New York State is ... creating a homelessness court, domestic violence courts and mental health courts. Backed by the state's chief judge, and bolstered by the court system's own research, these new courts are, among other things, trying to cut down on the number of people who appear in courtrooms over and over again.This, too, is federalism. Read the article -- it's long -- to see who is critical of this and why.
Judges - who in law school may have mastered the rules of procedure or the penal code - are now meant to know about the science of addiction, the pathology of wife batterers, the bureaucracy of welfare programs....
"It's a very important new revolution" in the way courts work, said Bruce J. Winick, a former city health official who is now an academic expert on what he calls "therapeutic jurisprudence."
And while New York and California are at the forefront of this movement, there are now hundreds of such courts nationwide, from Hartford to Honolulu, addressing problems like drug abuse and drunken driving; Anchorage opened a court last year dedicated to dealing with the problems of veterans.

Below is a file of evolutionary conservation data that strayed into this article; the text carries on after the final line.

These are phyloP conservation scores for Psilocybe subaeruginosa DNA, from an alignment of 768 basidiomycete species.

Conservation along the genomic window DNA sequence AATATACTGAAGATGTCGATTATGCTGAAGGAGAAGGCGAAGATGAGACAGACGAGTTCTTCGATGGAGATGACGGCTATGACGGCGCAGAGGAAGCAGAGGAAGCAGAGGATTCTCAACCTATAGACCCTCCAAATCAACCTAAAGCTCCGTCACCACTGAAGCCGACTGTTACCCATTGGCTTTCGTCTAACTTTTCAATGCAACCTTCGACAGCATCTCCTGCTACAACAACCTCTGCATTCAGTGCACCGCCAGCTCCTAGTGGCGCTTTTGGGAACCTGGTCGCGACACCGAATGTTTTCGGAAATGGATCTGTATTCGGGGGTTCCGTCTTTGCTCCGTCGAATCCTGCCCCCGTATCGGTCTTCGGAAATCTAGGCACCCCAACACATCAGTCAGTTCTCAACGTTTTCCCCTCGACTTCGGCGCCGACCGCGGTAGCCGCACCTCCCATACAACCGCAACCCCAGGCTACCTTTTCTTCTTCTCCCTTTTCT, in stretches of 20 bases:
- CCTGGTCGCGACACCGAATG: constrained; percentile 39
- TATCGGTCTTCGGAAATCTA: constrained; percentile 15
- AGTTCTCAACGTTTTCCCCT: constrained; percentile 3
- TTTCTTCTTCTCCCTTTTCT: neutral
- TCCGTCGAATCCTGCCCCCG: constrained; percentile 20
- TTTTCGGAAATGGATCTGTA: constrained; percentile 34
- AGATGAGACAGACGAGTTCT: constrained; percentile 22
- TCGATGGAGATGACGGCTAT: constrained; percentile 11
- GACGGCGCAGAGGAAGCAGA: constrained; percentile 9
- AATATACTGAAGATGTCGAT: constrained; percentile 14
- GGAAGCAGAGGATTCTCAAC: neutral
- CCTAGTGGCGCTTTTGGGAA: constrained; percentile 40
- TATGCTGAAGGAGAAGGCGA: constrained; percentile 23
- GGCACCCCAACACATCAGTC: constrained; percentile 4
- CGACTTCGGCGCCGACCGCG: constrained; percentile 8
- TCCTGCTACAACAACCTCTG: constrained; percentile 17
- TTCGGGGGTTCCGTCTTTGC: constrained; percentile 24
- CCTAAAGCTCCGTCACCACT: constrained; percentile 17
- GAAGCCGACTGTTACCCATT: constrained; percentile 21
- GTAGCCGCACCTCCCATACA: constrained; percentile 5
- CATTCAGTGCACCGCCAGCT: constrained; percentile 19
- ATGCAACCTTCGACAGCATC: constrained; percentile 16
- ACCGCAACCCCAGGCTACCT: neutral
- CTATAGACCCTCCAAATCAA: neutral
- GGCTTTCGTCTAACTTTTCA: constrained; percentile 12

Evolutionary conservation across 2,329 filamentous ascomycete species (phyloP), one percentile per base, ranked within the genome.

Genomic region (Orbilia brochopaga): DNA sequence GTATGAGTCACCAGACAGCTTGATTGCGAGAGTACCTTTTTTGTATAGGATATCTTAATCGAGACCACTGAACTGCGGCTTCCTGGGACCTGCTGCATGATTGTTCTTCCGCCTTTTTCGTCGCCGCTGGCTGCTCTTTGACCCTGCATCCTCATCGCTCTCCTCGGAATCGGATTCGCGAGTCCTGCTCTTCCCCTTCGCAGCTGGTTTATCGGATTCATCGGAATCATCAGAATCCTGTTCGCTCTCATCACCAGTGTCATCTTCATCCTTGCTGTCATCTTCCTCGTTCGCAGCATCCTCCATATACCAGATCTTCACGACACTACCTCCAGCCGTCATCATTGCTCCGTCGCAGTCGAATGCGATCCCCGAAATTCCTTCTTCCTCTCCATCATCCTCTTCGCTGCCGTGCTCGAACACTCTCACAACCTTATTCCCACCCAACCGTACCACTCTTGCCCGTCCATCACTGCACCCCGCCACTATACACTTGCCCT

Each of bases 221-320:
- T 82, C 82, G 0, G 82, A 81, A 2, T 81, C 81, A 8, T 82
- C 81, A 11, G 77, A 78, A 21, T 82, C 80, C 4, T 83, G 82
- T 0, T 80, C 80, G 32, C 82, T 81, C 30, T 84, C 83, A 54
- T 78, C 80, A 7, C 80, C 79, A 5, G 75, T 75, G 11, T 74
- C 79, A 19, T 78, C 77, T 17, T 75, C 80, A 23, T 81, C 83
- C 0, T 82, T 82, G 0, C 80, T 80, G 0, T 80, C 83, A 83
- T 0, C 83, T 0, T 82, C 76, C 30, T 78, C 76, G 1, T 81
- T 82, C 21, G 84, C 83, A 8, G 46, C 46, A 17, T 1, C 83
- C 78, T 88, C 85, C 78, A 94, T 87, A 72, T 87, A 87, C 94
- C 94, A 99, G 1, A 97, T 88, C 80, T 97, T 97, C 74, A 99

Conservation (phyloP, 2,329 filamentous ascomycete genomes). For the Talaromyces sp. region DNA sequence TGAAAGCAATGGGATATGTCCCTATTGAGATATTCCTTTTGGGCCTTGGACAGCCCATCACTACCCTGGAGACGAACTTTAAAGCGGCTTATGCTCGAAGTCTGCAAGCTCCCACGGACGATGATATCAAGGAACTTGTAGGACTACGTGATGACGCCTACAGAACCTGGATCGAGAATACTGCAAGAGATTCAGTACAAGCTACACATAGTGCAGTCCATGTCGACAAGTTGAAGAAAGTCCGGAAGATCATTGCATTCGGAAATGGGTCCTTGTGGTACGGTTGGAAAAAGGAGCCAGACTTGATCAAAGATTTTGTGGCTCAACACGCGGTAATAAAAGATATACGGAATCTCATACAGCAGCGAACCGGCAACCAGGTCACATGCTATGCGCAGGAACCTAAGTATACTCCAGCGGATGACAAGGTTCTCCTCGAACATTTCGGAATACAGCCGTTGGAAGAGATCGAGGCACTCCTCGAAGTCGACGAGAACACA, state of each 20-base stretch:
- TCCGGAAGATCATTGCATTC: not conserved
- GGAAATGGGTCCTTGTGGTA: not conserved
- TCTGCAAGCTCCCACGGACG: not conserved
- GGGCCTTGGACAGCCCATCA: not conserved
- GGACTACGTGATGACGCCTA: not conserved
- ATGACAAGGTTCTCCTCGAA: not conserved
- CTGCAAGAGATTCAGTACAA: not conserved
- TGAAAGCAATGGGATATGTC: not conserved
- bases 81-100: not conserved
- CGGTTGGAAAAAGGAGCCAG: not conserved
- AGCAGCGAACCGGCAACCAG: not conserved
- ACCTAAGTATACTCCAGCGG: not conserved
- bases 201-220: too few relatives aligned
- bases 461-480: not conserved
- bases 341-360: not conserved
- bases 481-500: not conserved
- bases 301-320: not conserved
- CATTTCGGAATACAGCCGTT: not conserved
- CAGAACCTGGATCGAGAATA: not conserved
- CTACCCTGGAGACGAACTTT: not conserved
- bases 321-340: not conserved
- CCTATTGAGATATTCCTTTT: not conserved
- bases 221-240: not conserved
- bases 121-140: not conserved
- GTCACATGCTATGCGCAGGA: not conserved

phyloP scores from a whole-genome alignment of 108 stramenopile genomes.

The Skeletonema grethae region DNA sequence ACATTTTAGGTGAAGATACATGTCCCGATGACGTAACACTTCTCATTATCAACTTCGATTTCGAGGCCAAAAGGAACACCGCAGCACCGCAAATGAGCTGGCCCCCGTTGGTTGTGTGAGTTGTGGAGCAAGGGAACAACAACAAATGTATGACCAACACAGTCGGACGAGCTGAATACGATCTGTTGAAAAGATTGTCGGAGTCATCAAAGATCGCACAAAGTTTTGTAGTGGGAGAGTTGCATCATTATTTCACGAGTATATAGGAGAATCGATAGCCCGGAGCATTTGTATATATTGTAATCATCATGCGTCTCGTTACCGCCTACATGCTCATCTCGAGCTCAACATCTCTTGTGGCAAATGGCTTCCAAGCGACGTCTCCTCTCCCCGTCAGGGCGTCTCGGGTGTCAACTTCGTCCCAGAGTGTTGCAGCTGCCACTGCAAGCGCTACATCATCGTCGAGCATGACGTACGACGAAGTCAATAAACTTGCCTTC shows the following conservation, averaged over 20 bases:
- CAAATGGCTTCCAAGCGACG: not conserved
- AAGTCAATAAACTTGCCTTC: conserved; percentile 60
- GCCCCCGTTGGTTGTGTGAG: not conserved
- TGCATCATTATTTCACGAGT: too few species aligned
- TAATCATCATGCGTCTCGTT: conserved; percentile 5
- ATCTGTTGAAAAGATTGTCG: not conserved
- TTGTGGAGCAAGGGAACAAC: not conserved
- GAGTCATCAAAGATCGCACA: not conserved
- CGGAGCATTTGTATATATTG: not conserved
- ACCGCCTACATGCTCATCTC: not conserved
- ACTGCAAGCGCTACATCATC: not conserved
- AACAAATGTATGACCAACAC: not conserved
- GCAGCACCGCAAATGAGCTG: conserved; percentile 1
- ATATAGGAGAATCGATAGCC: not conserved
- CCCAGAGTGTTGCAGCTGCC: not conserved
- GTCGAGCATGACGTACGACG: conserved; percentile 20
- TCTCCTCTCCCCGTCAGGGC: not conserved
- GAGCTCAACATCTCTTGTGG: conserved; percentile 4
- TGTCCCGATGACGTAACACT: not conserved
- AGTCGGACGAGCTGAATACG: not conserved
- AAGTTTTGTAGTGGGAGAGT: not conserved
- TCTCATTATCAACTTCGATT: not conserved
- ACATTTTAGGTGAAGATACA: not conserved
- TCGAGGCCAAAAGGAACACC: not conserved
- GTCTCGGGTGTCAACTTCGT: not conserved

I'll just pick a little fight. That definition of what law school is like: "master[ing] the rules of procedure [and] the penal code." I'm afraid that's what a lot of people who avoid law school imagine it's like and a lot of people who go to law school are disappointed that it's not. We actually put far less emphasis than you'd think on learning a lot of detailed rules -- something some students might find a bit disconcerting. And some schools -- Wisconsin in particular -- make the interplay between law and society the center of legal education.